Output impedance of the filter only
(This excludes the transformer and bridge rectifier – power is supplied by a perfect voltage source at a current draw of 1 Amp)
This graph represents the output impedance including capacitor ESR and ESL but does not include trace or connection parasitic factors.
Low frequency impedance is dominated here by the resistance of the resistor R1 with higher frequencies dominated by the ESR of the capacitor after the resistor (C2). The rise in impedance starting around 150kHz is due to the self inductance of the capacitor C2.
(How well the PSU is able to maintain a steady output voltage with changes to the load applied to it.)
From the graphs above it can easily be seen that the output voltage sags with increasing load current therefore the load regulation of this type of supply isn’t good.
(How well the PSU is able to maintain a steady output voltage with changes to the input voltage.)
If the AC Mains voltage fluctuates this will directly impact on the output voltage because there is no mechanism to stop it doing so – this type of supply has no line regulation at all.
The C-R-C is a low-pass filter. With the values shown in the schematic above this C-R-C filter has a -3dB point of around 68 Hz. The -3dB point can be lowered by using a higher value of capacitance or by increasing the resistance R1. Note that increased resistance will cause more power dissipation in the resistor as well as more voltage drop across the resistor.
Any noise present or induced into the AC mains line will be damped by the transformer primary because it has resistance, inductance and a little capacitance. The dominant factor which determine noise transfer in the transformer will be the large inductance of the primary coil. This inductance causes rising input impedance with frequency, ie it is a low-pass filter. Any high frequency noise on the line should therefore be reduced rather well.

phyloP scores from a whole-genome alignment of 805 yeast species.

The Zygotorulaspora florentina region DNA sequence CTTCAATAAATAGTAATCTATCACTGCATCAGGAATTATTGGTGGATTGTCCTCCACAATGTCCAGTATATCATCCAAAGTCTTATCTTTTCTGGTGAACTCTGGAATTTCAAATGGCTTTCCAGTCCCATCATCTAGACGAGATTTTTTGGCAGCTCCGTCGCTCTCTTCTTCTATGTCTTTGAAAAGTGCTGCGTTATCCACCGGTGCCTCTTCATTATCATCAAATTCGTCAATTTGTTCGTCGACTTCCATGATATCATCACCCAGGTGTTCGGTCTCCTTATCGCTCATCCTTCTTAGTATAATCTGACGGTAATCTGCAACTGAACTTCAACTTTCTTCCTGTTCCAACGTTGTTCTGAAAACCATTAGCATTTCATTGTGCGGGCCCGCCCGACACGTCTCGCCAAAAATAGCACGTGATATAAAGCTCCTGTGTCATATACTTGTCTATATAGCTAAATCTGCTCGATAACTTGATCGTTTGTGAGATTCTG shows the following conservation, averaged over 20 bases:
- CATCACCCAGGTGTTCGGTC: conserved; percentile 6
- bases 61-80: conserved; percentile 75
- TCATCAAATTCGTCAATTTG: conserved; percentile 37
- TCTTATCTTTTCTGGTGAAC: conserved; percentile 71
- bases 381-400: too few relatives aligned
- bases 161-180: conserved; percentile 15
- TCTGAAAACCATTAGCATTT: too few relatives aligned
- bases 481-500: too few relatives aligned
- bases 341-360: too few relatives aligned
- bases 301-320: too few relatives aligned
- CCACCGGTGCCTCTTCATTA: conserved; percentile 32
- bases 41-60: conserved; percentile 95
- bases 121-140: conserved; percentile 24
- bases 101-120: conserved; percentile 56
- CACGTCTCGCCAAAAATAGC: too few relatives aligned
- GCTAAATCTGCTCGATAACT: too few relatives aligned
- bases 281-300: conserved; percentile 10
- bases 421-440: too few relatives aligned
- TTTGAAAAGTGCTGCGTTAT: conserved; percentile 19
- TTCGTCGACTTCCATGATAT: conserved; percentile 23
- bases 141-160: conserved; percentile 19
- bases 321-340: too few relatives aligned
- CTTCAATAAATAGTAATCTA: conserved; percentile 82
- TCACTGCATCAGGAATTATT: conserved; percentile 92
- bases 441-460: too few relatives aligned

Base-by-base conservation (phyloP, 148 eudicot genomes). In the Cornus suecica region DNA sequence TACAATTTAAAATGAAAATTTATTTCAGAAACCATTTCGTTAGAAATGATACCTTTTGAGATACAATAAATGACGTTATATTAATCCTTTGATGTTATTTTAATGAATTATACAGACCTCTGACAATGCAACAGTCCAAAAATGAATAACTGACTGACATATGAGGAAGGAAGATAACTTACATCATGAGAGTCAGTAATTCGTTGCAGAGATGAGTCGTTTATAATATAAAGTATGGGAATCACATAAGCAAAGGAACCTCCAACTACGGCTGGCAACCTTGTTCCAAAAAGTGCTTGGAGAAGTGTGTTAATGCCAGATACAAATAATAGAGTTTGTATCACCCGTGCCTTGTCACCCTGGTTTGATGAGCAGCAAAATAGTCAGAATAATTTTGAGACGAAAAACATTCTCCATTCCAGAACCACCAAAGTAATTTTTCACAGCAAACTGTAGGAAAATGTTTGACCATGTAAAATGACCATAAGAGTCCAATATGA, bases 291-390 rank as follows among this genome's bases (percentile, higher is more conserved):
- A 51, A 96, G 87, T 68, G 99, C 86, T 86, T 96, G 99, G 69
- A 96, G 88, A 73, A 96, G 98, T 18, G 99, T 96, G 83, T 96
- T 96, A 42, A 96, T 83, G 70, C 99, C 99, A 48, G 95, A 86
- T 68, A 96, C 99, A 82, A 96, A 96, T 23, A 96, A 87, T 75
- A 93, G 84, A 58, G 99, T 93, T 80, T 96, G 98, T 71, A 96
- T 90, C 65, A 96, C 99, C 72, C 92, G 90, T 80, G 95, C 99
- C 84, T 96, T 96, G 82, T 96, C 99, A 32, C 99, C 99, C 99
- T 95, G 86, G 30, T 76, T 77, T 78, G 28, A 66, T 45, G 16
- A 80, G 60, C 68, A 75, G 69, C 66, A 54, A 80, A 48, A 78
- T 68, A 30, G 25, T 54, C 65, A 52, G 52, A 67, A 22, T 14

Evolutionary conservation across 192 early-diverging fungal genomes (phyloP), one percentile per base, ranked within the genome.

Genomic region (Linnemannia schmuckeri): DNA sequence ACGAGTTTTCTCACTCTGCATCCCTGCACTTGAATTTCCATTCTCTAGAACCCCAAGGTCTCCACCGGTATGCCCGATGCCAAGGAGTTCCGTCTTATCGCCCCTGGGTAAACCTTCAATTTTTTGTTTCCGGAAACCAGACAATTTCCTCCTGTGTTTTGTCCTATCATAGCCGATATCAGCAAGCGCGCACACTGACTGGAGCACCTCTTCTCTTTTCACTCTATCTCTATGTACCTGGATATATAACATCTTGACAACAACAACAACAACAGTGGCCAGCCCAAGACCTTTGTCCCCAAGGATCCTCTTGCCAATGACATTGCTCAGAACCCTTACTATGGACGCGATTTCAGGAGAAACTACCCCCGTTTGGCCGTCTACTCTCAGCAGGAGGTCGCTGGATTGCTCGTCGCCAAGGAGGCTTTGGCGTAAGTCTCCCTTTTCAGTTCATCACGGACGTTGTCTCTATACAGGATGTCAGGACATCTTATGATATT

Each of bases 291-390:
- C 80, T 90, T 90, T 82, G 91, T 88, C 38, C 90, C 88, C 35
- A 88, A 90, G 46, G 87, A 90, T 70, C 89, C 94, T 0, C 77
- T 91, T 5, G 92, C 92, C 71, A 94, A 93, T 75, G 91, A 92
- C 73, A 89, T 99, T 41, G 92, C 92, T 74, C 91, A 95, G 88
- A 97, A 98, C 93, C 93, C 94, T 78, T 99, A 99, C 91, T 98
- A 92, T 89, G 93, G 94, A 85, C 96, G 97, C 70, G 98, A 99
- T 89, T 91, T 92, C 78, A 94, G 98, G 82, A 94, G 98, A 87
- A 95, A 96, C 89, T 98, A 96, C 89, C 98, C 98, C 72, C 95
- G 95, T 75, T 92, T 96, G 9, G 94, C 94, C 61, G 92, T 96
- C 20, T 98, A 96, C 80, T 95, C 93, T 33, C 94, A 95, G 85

On the secondary winding things are slightly different. There are only 2 significant sources of noise: the noise the bridge rectifier introduces (switching noise) and the possibility of induced noise on the line. When a power supply is housed inside a grounded metal case there shouldn’t be any significant amount of external noise which will affect the secondary winding or subsequent rectified supply line.
The potential exists for an AC power carrying cable which passes near-by the power supply to induce some 50Hz noise into the line. With a bit of forethought and care in placement this shouldn’t be a problem. In difficult situations you could always use shielded cables to cary the AC mains inside the case which will significantly reduce any stray magnetic coupling into the supply.
If some noise manages to be transferred onto the output stage of the power supply it is further filtered by the R1; C2 low pass filter in the supply. For this reason the C-R-C power supply has a “fair” rating for noise reduction. While the reduction in noise is not spectacular it does help matters if you are dealing with a noisy supply.
There are no active components in this power supply therefore stability should be very good under most conditions.
Temperature has no significant impact on the circuit. As usual, capacitors suffer most with high temperature which drastically shortens their life. A rule of thumb is that for every 10ºC rise in temperature the capacitor’s life is halved.
The output impedance of this type of supply is heavily dependent on the components used. At lower frequencies the impedance is dominated by the bridge rectifier, transformer and R1 combination while at higher frequencies the impedance is dominated by the ESR of the capacitors after the R1 resistor.
The C-R-C filter is very easy to implement and can work well in many applications. Cost can vary from relatively inexpensive to very expensive depending on the size of the transformer and the amount of capacitors needed to ensure sufficiently low ripple voltage on the output. Be careful with the thermal dissipation of the resistors – these can become hot enough to cause fire in some cases if not designed with enough dissipation headroom.
Best used where your circuit has good PSRR (power supply rejection ratio) or where the ripple and voltage sag will not overly influence operation.